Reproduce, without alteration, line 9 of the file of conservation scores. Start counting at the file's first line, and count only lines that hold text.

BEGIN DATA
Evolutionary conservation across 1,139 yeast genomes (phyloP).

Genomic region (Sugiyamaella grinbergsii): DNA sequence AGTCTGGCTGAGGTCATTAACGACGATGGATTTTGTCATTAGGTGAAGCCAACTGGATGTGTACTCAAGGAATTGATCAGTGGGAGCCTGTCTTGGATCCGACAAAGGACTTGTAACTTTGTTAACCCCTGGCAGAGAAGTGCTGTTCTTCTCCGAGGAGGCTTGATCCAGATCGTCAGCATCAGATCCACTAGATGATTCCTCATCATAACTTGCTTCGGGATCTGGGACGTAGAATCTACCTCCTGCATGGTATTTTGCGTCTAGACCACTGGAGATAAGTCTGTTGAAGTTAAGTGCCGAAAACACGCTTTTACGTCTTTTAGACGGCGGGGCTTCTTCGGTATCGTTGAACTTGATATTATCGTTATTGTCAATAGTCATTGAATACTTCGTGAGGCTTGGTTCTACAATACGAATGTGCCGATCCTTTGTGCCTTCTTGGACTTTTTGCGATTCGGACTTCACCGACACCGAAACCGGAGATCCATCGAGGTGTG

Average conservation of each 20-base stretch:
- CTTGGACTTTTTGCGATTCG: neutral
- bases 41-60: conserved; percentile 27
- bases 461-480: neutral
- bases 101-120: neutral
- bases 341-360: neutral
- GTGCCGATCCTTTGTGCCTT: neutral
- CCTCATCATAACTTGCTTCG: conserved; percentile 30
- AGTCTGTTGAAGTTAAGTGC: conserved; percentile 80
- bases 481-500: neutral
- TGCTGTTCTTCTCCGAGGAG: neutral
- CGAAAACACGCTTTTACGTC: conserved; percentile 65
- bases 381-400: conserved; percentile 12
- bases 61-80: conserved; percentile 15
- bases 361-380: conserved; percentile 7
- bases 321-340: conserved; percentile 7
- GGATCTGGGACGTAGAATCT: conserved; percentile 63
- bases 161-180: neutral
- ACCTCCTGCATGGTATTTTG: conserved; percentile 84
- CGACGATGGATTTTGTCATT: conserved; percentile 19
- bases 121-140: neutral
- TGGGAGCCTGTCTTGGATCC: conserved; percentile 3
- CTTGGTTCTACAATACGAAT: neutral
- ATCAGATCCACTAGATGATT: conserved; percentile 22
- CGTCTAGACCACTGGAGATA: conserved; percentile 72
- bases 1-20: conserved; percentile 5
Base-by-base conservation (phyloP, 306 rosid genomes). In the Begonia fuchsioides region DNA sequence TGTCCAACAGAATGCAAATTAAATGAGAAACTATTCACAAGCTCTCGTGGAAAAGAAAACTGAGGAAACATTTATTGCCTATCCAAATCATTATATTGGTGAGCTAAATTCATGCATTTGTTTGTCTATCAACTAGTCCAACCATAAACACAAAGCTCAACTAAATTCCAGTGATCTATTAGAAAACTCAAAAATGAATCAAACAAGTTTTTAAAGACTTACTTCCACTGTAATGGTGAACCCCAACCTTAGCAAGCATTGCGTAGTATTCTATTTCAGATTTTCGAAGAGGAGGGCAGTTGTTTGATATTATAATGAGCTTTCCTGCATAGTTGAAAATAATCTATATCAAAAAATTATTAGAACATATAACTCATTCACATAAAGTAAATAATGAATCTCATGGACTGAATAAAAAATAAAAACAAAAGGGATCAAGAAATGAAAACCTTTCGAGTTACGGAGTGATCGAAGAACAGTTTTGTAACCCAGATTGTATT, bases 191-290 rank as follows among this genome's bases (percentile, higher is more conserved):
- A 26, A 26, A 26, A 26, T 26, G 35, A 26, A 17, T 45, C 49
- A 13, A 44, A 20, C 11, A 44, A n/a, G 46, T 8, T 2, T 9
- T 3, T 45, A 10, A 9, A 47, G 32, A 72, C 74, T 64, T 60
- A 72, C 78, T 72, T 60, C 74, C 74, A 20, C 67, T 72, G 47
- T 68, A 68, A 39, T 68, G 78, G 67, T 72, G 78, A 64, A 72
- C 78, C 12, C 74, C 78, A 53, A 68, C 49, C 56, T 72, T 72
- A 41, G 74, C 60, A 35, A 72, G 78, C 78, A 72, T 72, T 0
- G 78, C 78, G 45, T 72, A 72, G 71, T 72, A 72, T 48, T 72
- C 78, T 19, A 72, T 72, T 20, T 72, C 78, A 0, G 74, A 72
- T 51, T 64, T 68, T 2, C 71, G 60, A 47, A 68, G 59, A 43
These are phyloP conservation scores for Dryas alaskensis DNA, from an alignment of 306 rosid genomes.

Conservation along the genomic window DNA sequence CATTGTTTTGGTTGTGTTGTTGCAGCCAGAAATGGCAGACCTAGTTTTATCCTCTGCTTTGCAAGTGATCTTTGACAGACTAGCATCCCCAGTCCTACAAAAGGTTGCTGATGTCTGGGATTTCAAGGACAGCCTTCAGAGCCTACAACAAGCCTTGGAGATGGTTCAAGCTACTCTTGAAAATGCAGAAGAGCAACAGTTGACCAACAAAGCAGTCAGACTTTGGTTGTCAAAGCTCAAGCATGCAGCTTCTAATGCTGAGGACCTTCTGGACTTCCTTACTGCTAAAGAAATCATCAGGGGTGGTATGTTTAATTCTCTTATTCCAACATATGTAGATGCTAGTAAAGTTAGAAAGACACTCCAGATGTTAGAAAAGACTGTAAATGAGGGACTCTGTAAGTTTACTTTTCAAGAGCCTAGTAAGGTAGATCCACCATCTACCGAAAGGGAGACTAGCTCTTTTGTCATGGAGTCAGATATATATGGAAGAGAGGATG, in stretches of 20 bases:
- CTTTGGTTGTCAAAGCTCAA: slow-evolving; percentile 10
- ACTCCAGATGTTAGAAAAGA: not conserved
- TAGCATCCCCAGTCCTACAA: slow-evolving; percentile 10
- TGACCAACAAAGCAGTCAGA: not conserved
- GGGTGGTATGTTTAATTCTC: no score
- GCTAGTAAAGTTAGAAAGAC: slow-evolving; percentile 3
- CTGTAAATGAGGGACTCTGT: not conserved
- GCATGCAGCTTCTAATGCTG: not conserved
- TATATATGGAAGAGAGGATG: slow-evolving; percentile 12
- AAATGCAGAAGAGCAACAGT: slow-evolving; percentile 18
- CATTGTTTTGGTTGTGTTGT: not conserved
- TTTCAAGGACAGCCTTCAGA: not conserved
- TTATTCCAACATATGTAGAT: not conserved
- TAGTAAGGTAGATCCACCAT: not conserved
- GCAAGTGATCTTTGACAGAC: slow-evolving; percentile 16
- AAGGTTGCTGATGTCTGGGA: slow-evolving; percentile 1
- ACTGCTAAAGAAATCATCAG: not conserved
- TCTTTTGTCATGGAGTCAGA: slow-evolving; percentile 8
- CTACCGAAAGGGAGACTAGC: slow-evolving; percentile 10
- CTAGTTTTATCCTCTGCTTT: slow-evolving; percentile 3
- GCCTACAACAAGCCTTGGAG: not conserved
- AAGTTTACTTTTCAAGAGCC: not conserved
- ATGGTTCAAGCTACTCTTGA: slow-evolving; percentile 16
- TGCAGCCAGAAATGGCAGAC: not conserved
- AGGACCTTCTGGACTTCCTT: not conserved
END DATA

- GTGCCGATCCTTTGTGCCTT: neutral